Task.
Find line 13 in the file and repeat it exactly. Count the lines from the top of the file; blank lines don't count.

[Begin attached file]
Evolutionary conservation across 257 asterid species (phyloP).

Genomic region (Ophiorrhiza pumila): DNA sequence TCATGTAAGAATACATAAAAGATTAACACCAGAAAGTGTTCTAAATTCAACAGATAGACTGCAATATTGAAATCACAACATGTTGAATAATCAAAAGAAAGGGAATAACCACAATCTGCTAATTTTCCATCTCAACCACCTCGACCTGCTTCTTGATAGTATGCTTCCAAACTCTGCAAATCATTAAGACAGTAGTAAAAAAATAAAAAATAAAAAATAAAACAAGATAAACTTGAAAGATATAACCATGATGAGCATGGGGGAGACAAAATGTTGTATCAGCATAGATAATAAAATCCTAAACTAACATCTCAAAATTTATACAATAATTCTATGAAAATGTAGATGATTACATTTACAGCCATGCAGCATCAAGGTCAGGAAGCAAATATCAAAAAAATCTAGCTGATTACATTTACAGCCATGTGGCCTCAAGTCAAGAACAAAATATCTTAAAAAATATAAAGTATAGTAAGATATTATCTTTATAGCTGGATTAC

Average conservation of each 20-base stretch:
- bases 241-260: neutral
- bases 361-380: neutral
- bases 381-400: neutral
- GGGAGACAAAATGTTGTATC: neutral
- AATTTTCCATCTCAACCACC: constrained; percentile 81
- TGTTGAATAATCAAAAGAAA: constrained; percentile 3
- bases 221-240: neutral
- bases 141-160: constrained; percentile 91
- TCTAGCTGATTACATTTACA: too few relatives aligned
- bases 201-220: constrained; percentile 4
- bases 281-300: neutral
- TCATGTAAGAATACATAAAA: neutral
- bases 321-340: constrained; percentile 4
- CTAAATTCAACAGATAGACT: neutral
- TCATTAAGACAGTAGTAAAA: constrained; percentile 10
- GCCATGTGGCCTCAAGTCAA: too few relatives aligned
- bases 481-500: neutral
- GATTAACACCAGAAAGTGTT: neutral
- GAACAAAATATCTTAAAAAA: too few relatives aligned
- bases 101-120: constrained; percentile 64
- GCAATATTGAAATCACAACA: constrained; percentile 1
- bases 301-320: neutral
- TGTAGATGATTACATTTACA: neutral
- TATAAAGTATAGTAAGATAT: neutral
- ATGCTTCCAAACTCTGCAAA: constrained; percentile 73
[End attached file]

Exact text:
- bases 201-220: constrained; percentile 4